Face-to-Face Networking Still Works
I’ve said it many times. Networking is not my favorite thing to do as a small business owner. However, it is necessary to doing business of any kind. Last year I wrote an article on face-to-face networking for Fall 2012 issue of Annals of Psychotherapy and Integrative Health. While social networking through electronic means such as Facebook, LinkedIn, and Twitter are still very popular, according to my research, nothing beats a good old-fashioned face-to-face meeting.
I wasn’t surprised by this. Practically all of the freelance jobs I’ve contracted in the last seven years have been through old-fashioned networking and word of mouth referrals in my community. The old saying, “It’s not what you know, but who you know that makes the difference” holds true even in the digital age. Face-to-face networking can happen at any time. Yes, it happens at social gatherings and business conferences, but it can also happen unexpectedly at the dentist’s office or grocery store. That means we must be ready for those opportunities when they arrive.
Since you probably can’t go out and buy a copy of Annals of Psychotherapy and Integrative Health on your local newsstand (it’s a bit of a niche publication), I’ve summarized the main points of my article below.
Create a networking plan and commit to it. This means deciding what you hope to accomplish with your networking and the types of connections you hope to make. You can check out what Entrepreneur.com has to say about networking for more tips.
Assemble a networking “kit” you can take with you. For everyday use, the kit could include a stack of business cards and a package of mints. For conferences it might include a schedule of events, paper, pen, and something to hold the business cards of other people.
Concentrate on making a good first impression. You can win or lose business within the first few seconds of meeting someone. Appearance, attitude, body language, and confidence level play a large part in making a good impression.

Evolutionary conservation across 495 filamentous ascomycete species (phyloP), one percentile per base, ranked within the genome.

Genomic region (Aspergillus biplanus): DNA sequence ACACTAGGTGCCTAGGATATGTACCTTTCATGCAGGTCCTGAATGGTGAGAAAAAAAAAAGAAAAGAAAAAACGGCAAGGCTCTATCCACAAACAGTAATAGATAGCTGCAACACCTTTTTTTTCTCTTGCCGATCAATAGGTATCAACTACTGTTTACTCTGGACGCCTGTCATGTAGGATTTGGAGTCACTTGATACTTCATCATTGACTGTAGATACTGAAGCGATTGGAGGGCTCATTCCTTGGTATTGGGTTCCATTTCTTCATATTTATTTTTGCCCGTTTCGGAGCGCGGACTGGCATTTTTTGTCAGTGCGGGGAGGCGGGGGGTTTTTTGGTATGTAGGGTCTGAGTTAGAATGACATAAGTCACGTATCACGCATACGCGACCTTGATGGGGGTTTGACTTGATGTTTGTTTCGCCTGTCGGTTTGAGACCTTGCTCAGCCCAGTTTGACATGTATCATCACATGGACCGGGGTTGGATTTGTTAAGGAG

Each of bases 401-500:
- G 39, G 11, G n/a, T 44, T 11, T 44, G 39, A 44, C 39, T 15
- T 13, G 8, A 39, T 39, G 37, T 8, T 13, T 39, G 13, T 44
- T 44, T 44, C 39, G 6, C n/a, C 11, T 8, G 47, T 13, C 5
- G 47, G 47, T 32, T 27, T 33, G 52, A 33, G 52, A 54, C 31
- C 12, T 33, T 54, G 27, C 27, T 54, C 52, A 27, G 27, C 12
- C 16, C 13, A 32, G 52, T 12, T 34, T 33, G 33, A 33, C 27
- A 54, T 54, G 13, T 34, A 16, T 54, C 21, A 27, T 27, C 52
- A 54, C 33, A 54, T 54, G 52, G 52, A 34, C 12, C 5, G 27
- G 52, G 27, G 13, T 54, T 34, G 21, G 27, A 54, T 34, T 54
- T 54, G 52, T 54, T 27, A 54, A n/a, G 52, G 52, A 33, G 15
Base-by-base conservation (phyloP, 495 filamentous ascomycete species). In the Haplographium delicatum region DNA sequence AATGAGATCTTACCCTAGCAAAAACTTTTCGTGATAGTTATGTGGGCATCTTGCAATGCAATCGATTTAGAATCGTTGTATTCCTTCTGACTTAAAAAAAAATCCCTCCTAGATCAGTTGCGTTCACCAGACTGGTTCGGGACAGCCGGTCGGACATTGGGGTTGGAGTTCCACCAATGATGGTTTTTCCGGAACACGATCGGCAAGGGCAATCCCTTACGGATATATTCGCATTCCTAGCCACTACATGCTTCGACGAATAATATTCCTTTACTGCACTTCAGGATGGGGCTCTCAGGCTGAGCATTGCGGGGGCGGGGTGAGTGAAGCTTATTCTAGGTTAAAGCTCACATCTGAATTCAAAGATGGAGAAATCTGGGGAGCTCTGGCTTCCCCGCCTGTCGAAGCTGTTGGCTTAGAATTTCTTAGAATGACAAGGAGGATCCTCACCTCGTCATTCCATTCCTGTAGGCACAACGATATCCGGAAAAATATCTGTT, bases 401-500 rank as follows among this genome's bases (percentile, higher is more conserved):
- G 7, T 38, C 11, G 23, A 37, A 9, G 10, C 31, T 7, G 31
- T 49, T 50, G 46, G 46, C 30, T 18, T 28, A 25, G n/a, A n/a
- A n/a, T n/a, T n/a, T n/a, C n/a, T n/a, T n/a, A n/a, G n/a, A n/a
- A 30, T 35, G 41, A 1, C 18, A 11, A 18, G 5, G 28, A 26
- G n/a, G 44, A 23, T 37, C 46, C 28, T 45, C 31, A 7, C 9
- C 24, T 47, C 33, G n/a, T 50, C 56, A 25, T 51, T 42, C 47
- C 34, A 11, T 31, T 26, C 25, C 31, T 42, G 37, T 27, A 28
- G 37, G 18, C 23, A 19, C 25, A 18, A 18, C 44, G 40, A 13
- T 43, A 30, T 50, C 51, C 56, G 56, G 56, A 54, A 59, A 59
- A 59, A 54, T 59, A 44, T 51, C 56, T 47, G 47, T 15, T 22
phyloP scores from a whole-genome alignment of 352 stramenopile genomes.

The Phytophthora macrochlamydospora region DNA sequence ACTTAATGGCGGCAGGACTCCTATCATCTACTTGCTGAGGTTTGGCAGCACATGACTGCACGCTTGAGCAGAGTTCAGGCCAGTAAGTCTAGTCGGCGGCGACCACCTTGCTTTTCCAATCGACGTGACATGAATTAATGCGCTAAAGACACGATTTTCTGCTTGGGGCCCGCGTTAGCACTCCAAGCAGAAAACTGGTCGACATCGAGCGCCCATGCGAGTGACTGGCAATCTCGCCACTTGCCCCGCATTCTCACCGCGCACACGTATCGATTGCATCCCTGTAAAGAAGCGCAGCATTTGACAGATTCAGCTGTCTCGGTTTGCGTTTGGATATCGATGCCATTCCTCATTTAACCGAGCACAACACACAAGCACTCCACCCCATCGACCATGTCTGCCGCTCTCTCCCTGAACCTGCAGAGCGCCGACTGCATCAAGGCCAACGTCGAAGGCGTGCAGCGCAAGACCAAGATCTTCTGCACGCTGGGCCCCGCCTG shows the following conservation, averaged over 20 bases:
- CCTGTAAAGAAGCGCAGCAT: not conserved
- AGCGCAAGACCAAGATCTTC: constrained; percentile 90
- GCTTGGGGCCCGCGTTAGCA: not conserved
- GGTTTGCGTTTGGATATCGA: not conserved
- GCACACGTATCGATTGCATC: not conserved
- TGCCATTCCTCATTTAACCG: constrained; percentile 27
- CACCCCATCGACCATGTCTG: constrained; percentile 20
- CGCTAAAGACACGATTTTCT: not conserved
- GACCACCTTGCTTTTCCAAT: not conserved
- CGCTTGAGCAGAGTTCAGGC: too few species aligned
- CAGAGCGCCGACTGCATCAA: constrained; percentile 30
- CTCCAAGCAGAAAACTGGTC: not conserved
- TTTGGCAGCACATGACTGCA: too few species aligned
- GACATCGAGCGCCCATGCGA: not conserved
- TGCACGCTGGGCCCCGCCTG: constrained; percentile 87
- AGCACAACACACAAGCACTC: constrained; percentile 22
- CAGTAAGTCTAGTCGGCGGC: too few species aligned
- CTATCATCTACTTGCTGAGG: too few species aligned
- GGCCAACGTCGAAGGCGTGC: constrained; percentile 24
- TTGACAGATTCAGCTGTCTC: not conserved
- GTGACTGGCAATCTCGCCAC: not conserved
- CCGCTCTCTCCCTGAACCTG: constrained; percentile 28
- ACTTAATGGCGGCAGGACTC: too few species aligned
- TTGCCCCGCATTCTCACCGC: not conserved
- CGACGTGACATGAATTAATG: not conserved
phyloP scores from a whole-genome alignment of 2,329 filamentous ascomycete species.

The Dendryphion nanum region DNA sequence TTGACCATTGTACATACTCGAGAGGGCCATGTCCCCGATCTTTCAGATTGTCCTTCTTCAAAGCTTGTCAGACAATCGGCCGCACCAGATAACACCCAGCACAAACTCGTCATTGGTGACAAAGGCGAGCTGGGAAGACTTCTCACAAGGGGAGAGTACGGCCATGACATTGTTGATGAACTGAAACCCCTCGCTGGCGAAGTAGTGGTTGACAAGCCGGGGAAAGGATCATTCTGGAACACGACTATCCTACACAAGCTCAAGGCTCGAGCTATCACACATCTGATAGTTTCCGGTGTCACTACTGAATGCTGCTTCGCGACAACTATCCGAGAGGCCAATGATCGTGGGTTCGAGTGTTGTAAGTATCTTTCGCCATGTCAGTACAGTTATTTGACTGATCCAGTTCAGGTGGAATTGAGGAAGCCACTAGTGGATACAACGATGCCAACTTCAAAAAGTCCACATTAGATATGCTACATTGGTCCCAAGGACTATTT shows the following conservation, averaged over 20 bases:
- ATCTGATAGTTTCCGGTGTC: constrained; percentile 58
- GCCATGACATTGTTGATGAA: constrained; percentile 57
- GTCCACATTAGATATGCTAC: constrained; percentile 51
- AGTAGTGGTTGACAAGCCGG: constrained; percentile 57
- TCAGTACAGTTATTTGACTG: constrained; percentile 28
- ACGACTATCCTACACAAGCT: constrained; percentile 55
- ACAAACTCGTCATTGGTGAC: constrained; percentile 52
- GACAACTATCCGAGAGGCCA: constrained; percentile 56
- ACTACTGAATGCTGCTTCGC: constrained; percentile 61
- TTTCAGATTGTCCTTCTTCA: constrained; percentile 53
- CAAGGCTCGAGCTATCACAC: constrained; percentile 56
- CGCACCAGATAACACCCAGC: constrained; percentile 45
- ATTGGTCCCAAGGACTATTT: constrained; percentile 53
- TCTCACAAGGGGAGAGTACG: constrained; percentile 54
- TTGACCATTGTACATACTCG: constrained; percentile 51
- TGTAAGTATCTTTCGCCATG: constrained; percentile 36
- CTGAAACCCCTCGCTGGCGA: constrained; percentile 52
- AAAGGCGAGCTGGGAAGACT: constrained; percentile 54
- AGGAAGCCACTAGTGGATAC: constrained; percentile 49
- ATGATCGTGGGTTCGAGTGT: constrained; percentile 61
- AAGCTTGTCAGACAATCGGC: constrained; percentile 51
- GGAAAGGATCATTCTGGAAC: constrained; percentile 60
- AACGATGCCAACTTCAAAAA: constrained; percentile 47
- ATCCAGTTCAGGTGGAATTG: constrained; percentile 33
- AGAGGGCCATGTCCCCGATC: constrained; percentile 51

Be able to communicate who you are and what you do clearly and concisely. You should prepare a short introduction ahead of time that includes what you do, the benefits of your services, and an example of something you’ve done in the past. Keep this short and to the point. Rehearse it often so it flows smoothly.
Follow up with contacts. Email, call, or send a message through Facebook or LinkedIn within a week of making contact. Ask the person how they prefer to be contacted. When following up, make sure you have a reason to do so. According to the book The Networking Survival Guide: Practical Advice to Help You Gain Confidence, Approach People, and Get the Success You Want, you should ave something of value to offer the other person, don’t simply approach this as a sales call.
Build lasting relationships. Don’t just make contact with people who can help you. See what you can do for them. The best contacts are those that will be mutually beneficial to both parties. These are the people who will be referring people to you for years. They will become some of your most valued allies. The time spent forging these relationship is well worth it.
There’s so much more to be said about networking, but it basically boils down to common sense. Be prepared and take advantage of opportunities to share what you do. Oh, and don’t be schmuck about it. You’ll build a network of contacts that will help you grow your business and establish your reputation.
- Business Cards: Bridge to Connect Client With The Company (freshtechweb.com)
- Connecting With Your Customers Offline (startingyourbiz.wordpress.com)
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